Front is calling on people to speak to friends and relatives who lived through those times to see what can be learned from how they survived and thrived. We want people to tape, film and write down their ideas and experiences which might help us deal with the new realities of changing climate and needing to make a rapid transition to a low carbon economy.

Prof. Kevin Anderson, Tyndall Centre, said:

“Matching step for step the
relentless rise in emissions has been the escalating rhetoric on the importance of climate change. The Rio Earth Summit was in 1992, yet the subsequent nineteen years have seen little more than appeasement – with national initiatives on mitigation, international agreements on climate change and many conferences – but no sign of emissions abating.

elaborate mechanisms and markets to make carbon count have failed to bring emissions down, this report goes back to basics and demonstrates how lessons from history may offer practical guidance to meaningful mitigation. At a time of abject failure to curtail emissions, the New Home Front offers a refreshing and essential read for all those with the courage to think differently about climate change.”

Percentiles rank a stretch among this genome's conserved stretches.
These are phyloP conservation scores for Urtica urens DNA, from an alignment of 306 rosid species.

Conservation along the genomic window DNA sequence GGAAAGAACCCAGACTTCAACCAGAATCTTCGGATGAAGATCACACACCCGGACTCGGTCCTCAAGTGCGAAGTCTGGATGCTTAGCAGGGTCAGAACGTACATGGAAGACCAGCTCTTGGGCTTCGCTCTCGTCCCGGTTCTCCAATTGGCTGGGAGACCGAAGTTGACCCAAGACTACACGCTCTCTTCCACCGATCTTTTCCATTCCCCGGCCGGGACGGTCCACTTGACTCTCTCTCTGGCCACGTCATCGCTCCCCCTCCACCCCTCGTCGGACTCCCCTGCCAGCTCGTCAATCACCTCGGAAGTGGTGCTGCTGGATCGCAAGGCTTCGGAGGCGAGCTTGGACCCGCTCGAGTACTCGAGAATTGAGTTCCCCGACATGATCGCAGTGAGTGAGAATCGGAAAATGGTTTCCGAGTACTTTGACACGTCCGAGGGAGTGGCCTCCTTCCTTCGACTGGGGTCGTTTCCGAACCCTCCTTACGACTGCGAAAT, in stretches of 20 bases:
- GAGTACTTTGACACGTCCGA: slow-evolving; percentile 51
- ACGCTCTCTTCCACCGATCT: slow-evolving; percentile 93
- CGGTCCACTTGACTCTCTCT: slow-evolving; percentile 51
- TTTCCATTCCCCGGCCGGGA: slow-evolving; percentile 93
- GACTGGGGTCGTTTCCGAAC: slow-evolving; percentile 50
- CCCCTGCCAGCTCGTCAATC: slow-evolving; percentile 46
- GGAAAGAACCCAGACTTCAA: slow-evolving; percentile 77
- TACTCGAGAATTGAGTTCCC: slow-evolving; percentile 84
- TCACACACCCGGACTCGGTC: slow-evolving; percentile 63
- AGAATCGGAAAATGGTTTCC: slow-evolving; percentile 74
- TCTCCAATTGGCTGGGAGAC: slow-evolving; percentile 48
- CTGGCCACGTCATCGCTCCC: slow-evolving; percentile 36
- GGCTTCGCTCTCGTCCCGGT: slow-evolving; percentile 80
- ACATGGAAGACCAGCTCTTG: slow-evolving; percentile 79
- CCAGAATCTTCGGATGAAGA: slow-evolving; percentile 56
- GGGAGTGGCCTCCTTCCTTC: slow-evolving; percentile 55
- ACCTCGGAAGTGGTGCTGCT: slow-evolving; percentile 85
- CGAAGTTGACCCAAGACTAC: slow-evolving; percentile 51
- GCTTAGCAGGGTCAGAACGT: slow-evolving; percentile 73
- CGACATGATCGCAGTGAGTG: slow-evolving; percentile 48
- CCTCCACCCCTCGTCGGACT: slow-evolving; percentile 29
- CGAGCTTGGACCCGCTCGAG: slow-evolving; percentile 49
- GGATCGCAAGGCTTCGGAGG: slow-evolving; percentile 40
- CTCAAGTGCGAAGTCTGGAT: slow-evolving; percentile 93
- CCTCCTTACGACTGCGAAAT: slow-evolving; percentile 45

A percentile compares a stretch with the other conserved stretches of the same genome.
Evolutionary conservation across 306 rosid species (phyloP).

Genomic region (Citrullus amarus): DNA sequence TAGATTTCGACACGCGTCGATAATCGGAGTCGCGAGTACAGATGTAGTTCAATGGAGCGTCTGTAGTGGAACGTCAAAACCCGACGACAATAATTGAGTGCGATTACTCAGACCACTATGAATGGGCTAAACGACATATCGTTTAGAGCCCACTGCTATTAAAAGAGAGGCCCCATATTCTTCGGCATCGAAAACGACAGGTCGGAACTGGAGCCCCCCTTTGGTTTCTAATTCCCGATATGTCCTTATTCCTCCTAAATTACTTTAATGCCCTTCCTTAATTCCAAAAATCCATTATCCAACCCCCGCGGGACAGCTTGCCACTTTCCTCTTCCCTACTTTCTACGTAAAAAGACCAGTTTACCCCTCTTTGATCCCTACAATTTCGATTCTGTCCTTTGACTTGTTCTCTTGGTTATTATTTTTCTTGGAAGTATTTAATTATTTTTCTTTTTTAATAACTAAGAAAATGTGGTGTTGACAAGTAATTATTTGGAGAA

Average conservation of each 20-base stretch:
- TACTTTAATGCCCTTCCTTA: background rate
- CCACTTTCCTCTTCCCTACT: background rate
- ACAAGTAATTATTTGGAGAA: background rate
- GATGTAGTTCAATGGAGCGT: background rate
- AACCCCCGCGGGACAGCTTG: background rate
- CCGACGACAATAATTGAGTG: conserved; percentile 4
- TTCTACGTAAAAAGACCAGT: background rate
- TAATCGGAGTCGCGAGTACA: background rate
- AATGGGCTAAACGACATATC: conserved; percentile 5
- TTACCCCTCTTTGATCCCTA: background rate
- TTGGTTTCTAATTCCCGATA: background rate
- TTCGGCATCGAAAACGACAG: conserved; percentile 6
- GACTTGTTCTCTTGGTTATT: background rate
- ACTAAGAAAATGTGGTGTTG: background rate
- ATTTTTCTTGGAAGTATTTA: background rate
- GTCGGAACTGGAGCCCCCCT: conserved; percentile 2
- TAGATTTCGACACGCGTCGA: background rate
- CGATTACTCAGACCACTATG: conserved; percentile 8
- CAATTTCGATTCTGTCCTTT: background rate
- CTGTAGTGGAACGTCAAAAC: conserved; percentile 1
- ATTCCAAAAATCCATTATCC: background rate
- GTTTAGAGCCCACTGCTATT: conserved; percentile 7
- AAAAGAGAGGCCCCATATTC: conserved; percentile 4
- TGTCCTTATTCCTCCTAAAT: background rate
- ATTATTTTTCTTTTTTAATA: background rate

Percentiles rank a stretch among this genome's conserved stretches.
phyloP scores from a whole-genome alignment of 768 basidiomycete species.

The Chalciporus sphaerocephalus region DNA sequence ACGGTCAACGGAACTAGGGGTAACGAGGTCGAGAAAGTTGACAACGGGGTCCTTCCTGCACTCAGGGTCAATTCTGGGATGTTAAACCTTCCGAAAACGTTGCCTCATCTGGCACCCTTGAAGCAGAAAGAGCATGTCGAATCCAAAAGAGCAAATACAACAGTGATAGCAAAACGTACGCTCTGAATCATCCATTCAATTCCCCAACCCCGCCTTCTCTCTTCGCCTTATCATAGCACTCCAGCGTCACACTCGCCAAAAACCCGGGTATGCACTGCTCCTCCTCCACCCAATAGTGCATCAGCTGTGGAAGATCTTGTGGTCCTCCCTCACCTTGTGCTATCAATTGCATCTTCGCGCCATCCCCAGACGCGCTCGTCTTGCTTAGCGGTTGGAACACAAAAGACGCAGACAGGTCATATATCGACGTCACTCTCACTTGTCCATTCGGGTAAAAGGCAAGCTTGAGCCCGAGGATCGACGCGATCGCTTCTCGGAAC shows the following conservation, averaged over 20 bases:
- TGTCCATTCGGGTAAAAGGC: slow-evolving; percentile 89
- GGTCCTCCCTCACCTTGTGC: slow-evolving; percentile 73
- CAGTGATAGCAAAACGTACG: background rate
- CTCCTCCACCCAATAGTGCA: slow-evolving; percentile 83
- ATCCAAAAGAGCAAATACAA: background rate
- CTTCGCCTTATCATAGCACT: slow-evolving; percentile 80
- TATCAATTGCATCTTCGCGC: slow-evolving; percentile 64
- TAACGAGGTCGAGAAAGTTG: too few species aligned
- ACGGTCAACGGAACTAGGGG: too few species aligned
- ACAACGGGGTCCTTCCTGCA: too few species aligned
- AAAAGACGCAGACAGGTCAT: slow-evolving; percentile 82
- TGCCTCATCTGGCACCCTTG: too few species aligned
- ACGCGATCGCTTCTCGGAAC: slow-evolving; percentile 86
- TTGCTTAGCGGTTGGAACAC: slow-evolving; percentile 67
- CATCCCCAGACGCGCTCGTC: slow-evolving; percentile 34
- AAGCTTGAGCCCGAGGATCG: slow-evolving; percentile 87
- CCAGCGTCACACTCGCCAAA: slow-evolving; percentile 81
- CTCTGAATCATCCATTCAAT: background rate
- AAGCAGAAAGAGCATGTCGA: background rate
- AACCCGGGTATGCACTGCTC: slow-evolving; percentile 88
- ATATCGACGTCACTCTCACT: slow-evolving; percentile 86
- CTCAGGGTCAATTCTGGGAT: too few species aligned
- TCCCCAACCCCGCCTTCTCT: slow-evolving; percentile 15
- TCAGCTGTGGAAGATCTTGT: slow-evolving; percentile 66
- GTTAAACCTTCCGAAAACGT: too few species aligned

The report can be read at

Development, Profit And Sustainability

January 18, 2011

21,000 potential houses around Northampton, Daventry and Towcester is shocking but really no great surprise.
It just proves that ruthless development corporations still wield political might and have the riches to buy political power so that the rules flow in their favour. To developers and their puppet politicians our county is merely a property on Monopoly board UK, on which they can carry out environmental rape to further feather their already feathered nests. When the mess hits the fan, they will have the riches to move on, whereas the rest of us rabble must face the consequences of their ecological crime.
With populations increasing worldwide and at home, developmental devourment of arable land is unsustainable. It should be logical to prioritise food production and retention of natural environment over bleak, sterile, life-choking, concrete landscapes and all the pollution that modern lifestyles bring with it.